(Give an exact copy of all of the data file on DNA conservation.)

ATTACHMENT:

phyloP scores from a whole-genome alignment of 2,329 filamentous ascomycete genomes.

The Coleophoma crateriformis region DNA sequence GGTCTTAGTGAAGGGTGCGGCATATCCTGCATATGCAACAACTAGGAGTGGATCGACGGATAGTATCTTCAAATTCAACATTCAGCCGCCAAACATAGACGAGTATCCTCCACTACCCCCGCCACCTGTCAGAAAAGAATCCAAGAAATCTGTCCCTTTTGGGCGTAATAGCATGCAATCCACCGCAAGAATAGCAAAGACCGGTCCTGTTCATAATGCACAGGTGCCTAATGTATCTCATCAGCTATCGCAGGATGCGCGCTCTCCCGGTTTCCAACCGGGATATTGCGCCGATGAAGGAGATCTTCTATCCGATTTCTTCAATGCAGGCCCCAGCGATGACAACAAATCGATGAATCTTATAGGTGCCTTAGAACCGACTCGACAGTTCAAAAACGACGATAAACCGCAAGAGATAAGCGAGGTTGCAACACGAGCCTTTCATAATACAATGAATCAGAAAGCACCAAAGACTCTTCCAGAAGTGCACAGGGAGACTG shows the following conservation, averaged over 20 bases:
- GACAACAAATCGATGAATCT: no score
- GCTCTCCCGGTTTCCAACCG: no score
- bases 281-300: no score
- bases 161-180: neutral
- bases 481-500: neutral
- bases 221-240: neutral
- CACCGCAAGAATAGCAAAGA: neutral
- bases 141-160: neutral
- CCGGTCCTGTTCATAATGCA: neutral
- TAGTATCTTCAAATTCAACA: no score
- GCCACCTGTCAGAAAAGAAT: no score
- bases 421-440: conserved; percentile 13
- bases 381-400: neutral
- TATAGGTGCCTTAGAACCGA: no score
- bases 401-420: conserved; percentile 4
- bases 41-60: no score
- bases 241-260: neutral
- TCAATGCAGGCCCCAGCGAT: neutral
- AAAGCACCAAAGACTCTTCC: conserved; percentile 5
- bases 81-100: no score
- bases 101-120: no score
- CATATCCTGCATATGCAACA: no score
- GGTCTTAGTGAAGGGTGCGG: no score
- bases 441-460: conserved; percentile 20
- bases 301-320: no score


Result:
phyloP scores from a whole-genome alignment of 2,329 filamentous ascomycete genomes.

The Coleophoma crateriformis region DNA sequence GGTCTTAGTGAAGGGTGCGGCATATCCTGCATATGCAACAACTAGGAGTGGATCGACGGATAGTATCTTCAAATTCAACATTCAGCCGCCAAACATAGACGAGTATCCTCCACTACCCCCGCCACCTGTCAGAAAAGAATCCAAGAAATCTGTCCCTTTTGGGCGTAATAGCATGCAATCCACCGCAAGAATAGCAAAGACCGGTCCTGTTCATAATGCACAGGTGCCTAATGTATCTCATCAGCTATCGCAGGATGCGCGCTCTCCCGGTTTCCAACCGGGATATTGCGCCGATGAAGGAGATCTTCTATCCGATTTCTTCAATGCAGGCCCCAGCGATGACAACAAATCGATGAATCTTATAGGTGCCTTAGAACCGACTCGACAGTTCAAAAACGACGATAAACCGCAAGAGATAAGCGAGGTTGCAACACGAGCCTTTCATAATACAATGAATCAGAAAGCACCAAAGACTCTTCCAGAAGTGCACAGGGAGACTG shows the following conservation, averaged over 20 bases:
- GACAACAAATCGATGAATCT: no score
- GCTCTCCCGGTTTCCAACCG: no score
- bases 281-300: no score
- bases 161-180: neutral
- bases 481-500: neutral
- bases 221-240: neutral
- CACCGCAAGAATAGCAAAGA: neutral
- bases 141-160: neutral
- CCGGTCCTGTTCATAATGCA: neutral
- TAGTATCTTCAAATTCAACA: no score
- GCCACCTGTCAGAAAAGAAT: no score
- bases 421-440: conserved; percentile 13
- bases 381-400: neutral
- TATAGGTGCCTTAGAACCGA: no score
- bases 401-420: conserved; percentile 4
- bases 41-60: no score
- bases 241-260: neutral
- TCAATGCAGGCCCCAGCGAT: neutral
- AAAGCACCAAAGACTCTTCC: conserved; percentile 5
- bases 81-100: no score
- bases 101-120: no score
- CATATCCTGCATATGCAACA: no score
- GGTCTTAGTGAAGGGTGCGG: no score
- bases 441-460: conserved; percentile 20
- bases 301-320: no score